The Gundam franchise is one of the main series that first got me interested in anime and Japanese imports, and nearly 40 years into its existence, Gundam is still one of the most influential sci-fi and mecha works of all-time. Mobile Suit Z Gundam was the second series of the franchise, a direct sequel to the original run, and it follows a war between the Earth Federation and the Anti-Earth Union Group.


The anime was well received, paving the way for a sequel of it’s own, ZZ Gundam, and its success allowed Bandai to continue to build a Gundam merchandising machine centered around games and model kits that is still very popular today. Adding to their already successful line of plastic models, Bandai published the first ever console Gundam video game in 1986, launching Mobile Suit Z Gundam: Hot Scramble for the Famicom. The game features three theme songs from the anime series, originally composed by Neil Sedaka and arranged by Nobuyuki Ohnogi (Xevious, Pac-Man NES, Mappy-Land) which lends the early game some authenticity.


Hot Scramble is basically divided into two parts of game play, the first being a sort of first-person rail shooter where the player tries to blow up approaching enemy mobile suits (Hizacks in this instance). You’ll come across various bosses at the end of these stages based on enemies from the anime, eventually coming to the side-scrolling part of the game. During those levels, the player guides the Zeta Gundam through an enemy base, trying to destroy its reactor. It’s a pretty repetitive game, as it does loop after a while, and the graphics are about as bare bones as many early Famicom releases. That said, it’s still fun for some quick mindless fun and a must-have for fans of Gundam, because it’s absolutely dirt cheap at the moment.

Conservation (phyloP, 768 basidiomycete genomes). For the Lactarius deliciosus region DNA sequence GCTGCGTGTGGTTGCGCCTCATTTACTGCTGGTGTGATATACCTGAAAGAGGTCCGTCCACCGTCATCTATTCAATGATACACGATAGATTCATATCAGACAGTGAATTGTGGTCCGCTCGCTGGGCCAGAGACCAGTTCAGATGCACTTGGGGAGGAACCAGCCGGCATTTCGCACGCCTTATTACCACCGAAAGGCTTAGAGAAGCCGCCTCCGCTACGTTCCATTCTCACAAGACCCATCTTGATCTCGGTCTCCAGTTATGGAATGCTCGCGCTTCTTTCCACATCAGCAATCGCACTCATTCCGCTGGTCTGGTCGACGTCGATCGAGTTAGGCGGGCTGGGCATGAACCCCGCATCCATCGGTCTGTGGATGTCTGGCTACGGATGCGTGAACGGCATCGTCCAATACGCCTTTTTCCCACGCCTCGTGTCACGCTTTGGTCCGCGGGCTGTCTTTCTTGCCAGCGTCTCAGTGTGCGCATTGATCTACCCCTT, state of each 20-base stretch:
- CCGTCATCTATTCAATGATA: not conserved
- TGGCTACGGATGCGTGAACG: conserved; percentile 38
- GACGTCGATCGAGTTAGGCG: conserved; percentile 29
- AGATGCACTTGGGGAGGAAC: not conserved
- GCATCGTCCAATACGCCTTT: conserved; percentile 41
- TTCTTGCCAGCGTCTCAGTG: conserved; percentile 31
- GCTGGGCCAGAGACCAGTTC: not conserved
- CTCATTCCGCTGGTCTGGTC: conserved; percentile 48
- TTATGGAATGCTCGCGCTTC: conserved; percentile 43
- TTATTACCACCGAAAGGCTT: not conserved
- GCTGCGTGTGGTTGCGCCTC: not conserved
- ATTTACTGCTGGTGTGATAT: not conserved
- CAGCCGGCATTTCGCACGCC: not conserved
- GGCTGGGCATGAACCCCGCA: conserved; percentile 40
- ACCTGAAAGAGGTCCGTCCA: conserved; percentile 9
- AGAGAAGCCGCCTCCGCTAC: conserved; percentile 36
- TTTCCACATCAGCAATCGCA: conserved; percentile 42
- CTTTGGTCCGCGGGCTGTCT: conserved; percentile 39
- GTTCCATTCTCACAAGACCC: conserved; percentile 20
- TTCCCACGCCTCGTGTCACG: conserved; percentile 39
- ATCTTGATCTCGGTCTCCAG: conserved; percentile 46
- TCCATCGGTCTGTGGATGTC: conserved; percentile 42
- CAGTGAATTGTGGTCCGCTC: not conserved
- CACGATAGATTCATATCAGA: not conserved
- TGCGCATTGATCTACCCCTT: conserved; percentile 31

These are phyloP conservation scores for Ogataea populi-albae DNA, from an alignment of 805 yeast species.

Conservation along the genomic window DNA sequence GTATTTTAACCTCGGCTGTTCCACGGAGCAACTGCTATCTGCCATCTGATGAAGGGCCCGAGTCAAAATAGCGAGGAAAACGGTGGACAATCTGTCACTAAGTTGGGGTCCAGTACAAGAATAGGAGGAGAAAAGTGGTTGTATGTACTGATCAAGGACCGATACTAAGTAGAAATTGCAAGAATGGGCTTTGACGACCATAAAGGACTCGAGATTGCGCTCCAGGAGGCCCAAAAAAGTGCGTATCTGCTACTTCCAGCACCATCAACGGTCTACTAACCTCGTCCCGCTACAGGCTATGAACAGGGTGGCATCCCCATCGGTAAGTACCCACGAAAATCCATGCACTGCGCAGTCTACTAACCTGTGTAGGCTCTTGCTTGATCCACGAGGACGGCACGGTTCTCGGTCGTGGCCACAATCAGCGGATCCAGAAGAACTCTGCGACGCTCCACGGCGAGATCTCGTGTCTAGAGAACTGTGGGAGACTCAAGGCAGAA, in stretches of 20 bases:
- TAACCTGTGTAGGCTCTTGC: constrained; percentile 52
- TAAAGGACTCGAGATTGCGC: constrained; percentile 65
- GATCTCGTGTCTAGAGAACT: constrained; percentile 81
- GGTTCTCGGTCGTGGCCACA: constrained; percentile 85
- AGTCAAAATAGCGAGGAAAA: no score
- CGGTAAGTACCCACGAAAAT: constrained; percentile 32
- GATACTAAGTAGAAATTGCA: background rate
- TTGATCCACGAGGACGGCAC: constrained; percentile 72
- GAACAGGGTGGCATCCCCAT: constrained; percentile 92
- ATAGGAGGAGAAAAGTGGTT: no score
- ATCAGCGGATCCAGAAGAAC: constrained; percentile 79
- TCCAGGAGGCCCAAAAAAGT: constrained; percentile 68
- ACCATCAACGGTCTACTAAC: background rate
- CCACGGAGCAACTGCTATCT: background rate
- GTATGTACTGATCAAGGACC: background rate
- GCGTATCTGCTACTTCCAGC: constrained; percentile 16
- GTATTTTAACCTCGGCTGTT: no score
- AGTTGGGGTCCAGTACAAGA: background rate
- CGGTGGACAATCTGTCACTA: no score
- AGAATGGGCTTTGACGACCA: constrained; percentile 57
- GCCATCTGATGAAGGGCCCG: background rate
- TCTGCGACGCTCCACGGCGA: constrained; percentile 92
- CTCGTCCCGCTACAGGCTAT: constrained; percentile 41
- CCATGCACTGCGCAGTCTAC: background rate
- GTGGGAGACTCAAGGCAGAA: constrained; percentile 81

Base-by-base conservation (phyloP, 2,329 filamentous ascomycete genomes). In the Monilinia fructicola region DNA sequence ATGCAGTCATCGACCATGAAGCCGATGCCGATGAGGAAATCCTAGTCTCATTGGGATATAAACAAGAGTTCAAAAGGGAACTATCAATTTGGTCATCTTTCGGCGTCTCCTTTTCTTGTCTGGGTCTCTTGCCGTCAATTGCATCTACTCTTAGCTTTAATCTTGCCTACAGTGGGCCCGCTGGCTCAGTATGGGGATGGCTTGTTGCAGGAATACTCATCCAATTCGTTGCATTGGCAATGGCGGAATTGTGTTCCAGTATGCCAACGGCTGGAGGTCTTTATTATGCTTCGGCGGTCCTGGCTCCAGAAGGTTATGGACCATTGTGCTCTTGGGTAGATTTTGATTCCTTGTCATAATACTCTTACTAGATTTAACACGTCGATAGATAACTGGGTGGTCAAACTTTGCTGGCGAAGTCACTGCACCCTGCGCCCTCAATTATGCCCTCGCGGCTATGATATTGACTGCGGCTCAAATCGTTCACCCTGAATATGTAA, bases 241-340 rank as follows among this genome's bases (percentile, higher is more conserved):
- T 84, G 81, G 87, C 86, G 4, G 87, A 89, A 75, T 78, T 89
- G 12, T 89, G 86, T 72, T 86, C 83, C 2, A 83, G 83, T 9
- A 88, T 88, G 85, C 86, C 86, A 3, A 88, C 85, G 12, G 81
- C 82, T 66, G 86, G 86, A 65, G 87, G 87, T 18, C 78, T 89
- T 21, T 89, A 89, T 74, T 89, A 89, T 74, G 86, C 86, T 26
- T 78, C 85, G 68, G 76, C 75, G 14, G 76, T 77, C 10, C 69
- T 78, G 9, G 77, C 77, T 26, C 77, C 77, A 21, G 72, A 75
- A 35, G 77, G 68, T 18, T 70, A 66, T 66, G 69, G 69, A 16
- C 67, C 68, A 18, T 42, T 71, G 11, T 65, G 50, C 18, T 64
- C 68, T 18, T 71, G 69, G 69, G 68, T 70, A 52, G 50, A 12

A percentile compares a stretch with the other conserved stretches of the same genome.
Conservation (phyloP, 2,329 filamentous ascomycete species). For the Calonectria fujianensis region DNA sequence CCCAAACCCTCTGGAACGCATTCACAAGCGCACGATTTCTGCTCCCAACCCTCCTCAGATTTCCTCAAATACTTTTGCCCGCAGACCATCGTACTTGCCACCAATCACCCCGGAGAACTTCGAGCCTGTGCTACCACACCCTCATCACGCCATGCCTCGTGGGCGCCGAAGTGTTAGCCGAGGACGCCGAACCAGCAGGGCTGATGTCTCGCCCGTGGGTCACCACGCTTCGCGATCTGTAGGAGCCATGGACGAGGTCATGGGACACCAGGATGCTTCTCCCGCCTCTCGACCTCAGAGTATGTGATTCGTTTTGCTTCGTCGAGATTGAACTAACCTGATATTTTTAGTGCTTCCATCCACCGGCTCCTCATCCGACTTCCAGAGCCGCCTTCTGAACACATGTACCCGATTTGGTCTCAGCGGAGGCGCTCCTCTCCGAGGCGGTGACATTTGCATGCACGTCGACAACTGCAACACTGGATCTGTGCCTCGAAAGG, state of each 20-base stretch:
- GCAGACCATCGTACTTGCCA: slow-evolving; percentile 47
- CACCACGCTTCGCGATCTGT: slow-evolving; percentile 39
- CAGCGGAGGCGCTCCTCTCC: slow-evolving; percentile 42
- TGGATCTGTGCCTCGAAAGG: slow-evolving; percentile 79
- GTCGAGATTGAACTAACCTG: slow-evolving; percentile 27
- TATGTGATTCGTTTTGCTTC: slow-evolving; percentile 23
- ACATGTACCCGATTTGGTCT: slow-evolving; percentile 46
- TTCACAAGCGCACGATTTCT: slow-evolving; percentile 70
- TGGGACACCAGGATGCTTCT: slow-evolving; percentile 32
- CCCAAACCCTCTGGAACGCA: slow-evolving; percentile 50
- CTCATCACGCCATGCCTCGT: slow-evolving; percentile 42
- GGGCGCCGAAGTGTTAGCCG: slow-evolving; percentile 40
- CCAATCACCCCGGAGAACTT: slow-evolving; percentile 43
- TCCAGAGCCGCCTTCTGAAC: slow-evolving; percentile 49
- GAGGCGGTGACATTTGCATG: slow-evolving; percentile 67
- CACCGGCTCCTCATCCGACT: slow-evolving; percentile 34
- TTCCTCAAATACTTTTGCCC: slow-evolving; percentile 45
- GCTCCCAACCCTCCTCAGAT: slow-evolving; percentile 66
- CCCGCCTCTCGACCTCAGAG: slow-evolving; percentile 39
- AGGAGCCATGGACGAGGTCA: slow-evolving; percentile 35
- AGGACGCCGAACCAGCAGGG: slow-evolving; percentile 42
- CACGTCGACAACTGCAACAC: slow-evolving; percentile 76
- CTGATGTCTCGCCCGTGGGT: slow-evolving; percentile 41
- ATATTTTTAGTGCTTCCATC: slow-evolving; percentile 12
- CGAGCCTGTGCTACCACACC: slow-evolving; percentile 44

Zeta Gundam models were a no-brainer for Bandai after the success of their original run of kits, and in 1985 they began offering their line for the new series. This time, the kits featured polycaps, which added some badly-needed articulation to the formerly somewhat primitive models. These models featured incredible box art representative of the time period, and the models themselves are quite varied and nice.


If you want to get into the world of Gundam, there is a daunting amount of material out there, but many people recommend starting with Gundam 0079 and the Universal Century timeline that Z Gundam is a part of. There are literally dozens of Gundam-related video games out there for practically every system out there, and model kits (gunpla) are plentiful and not really that expensive to get into, depending on the type you’re looking for. If you’re looking for a new world to become interested in and maybe start a new hobby, I recommend checking this stuff out.